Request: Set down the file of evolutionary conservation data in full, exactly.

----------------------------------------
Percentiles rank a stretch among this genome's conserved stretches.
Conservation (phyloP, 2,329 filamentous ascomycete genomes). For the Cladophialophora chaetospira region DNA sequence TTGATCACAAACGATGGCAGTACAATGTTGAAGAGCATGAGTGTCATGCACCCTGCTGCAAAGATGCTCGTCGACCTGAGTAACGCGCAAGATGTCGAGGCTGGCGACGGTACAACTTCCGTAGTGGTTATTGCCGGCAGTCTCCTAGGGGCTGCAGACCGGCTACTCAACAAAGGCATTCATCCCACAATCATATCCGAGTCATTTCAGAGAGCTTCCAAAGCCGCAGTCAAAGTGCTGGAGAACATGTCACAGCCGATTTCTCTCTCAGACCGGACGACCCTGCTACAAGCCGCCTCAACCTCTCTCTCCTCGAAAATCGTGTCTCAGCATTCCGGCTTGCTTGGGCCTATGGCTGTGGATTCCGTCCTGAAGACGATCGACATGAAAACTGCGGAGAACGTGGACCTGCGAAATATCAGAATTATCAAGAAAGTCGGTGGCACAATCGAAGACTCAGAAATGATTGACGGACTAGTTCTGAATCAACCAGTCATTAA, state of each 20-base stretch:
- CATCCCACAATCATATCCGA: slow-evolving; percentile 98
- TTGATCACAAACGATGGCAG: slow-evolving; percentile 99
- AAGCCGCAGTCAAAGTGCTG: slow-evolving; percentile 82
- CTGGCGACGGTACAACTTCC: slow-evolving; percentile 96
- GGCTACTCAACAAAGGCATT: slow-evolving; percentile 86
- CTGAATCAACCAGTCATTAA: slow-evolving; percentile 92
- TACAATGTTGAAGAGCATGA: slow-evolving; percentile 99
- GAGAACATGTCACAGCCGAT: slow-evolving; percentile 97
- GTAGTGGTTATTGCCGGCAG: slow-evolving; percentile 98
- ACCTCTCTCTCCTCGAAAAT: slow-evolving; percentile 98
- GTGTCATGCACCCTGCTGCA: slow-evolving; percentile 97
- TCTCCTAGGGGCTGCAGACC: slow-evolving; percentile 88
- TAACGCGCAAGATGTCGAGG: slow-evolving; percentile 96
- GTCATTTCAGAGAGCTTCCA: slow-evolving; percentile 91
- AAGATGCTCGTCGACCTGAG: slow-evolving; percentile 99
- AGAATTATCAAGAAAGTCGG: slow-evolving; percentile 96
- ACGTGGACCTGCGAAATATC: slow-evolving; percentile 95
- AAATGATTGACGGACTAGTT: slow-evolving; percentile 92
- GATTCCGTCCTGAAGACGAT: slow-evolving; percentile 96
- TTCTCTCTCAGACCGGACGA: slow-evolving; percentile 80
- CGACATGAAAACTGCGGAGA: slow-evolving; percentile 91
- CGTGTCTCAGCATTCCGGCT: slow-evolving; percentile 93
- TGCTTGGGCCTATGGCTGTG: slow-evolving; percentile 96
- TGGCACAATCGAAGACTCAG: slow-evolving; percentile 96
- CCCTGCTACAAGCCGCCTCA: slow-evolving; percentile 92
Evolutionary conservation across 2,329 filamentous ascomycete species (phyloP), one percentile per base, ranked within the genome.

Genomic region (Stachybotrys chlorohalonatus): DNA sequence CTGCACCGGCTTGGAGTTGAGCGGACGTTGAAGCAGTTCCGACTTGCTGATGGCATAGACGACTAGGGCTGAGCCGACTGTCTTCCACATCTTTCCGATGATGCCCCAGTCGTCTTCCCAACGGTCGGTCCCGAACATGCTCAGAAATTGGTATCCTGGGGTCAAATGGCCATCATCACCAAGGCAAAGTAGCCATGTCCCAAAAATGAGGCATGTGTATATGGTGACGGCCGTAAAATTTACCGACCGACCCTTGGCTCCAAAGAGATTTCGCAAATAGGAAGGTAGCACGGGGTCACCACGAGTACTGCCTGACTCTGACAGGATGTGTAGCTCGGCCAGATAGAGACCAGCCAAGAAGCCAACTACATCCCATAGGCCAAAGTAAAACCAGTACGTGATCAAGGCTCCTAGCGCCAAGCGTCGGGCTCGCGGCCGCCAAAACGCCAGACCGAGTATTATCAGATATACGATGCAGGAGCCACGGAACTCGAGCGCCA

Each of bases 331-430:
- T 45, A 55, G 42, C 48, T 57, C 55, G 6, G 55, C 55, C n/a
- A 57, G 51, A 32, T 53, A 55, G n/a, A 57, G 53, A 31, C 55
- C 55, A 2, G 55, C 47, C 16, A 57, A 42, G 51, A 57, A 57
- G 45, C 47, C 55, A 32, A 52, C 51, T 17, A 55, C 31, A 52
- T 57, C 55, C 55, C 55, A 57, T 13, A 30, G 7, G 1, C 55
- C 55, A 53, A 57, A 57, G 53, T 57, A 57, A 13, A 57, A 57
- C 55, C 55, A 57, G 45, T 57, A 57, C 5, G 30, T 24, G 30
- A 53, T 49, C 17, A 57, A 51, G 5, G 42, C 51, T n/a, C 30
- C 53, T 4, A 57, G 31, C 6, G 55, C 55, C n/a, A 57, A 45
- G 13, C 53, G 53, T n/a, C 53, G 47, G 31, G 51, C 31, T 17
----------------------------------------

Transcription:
Percentiles rank a stretch among this genome's conserved stretches.
Conservation (phyloP, 2,329 filamentous ascomycete genomes). For the Cladophialophora chaetospira region DNA sequence TTGATCACAAACGATGGCAGTACAATGTTGAAGAGCATGAGTGTCATGCACCCTGCTGCAAAGATGCTCGTCGACCTGAGTAACGCGCAAGATGTCGAGGCTGGCGACGGTACAACTTCCGTAGTGGTTATTGCCGGCAGTCTCCTAGGGGCTGCAGACCGGCTACTCAACAAAGGCATTCATCCCACAATCATATCCGAGTCATTTCAGAGAGCTTCCAAAGCCGCAGTCAAAGTGCTGGAGAACATGTCACAGCCGATTTCTCTCTCAGACCGGACGACCCTGCTACAAGCCGCCTCAACCTCTCTCTCCTCGAAAATCGTGTCTCAGCATTCCGGCTTGCTTGGGCCTATGGCTGTGGATTCCGTCCTGAAGACGATCGACATGAAAACTGCGGAGAACGTGGACCTGCGAAATATCAGAATTATCAAGAAAGTCGGTGGCACAATCGAAGACTCAGAAATGATTGACGGACTAGTTCTGAATCAACCAGTCATTAA, state of each 20-base stretch:
- CATCCCACAATCATATCCGA: slow-evolving; percentile 98
- TTGATCACAAACGATGGCAG: slow-evolving; percentile 99
- AAGCCGCAGTCAAAGTGCTG: slow-evolving; percentile 82
- CTGGCGACGGTACAACTTCC: slow-evolving; percentile 96
- GGCTACTCAACAAAGGCATT: slow-evolving; percentile 86
- CTGAATCAACCAGTCATTAA: slow-evolving; percentile 92
- TACAATGTTGAAGAGCATGA: slow-evolving; percentile 99
- GAGAACATGTCACAGCCGAT: slow-evolving; percentile 97
- GTAGTGGTTATTGCCGGCAG: slow-evolving; percentile 98
- ACCTCTCTCTCCTCGAAAAT: slow-evolving; percentile 98
- GTGTCATGCACCCTGCTGCA: slow-evolving; percentile 97
- TCTCCTAGGGGCTGCAGACC: slow-evolving; percentile 88
- TAACGCGCAAGATGTCGAGG: slow-evolving; percentile 96
- GTCATTTCAGAGAGCTTCCA: slow-evolving; percentile 91
- AAGATGCTCGTCGACCTGAG: slow-evolving; percentile 99
- AGAATTATCAAGAAAGTCGG: slow-evolving; percentile 96
- ACGTGGACCTGCGAAATATC: slow-evolving; percentile 95
- AAATGATTGACGGACTAGTT: slow-evolving; percentile 92
- GATTCCGTCCTGAAGACGAT: slow-evolving; percentile 96
- TTCTCTCTCAGACCGGACGA: slow-evolving; percentile 80
- CGACATGAAAACTGCGGAGA: slow-evolving; percentile 91
- CGTGTCTCAGCATTCCGGCT: slow-evolving; percentile 93
- TGCTTGGGCCTATGGCTGTG: slow-evolving; percentile 96
- TGGCACAATCGAAGACTCAG: slow-evolving; percentile 96
- CCCTGCTACAAGCCGCCTCA: slow-evolving; percentile 92
Evolutionary conservation across 2,329 filamentous ascomycete species (phyloP), one percentile per base, ranked within the genome.

Genomic region (Stachybotrys chlorohalonatus): DNA sequence CTGCACCGGCTTGGAGTTGAGCGGACGTTGAAGCAGTTCCGACTTGCTGATGGCATAGACGACTAGGGCTGAGCCGACTGTCTTCCACATCTTTCCGATGATGCCCCAGTCGTCTTCCCAACGGTCGGTCCCGAACATGCTCAGAAATTGGTATCCTGGGGTCAAATGGCCATCATCACCAAGGCAAAGTAGCCATGTCCCAAAAATGAGGCATGTGTATATGGTGACGGCCGTAAAATTTACCGACCGACCCTTGGCTCCAAAGAGATTTCGCAAATAGGAAGGTAGCACGGGGTCACCACGAGTACTGCCTGACTCTGACAGGATGTGTAGCTCGGCCAGATAGAGACCAGCCAAGAAGCCAACTACATCCCATAGGCCAAAGTAAAACCAGTACGTGATCAAGGCTCCTAGCGCCAAGCGTCGGGCTCGCGGCCGCCAAAACGCCAGACCGAGTATTATCAGATATACGATGCAGGAGCCACGGAACTCGAGCGCCA

Each of bases 331-430:
- T 45, A 55, G 42, C 48, T 57, C 55, G 6, G 55, C 55, C n/a
- A 57, G 51, A 32, T 53, A 55, G n/a, A 57, G 53, A 31, C 55
- C 55, A 2, G 55, C 47, C 16, A 57, A 42, G 51, A 57, A 57
- G 45, C 47, C 55, A 32, A 52, C 51, T 17, A 55, C 31, A 52
- T 57, C 55, C 55, C 55, A 57, T 13, A 30, G 7, G 1, C 55
- C 55, A 53, A 57, A 57, G 53, T 57, A 57, A 13, A 57, A 57
- C 55, C 55, A 57, G 45, T 57, A 57, C 5, G 30, T 24, G 30
- A 53, T 49, C 17, A 57, A 51, G 5, G 42, C 51, T n/a, C 30
- C 53, T 4, A 57, G 31, C 6, G 55, C 55, C n/a, A 57, A 45
- G 13, C 53, G 53, T n/a, C 53, G 47, G 31, G 51, C 31, T 17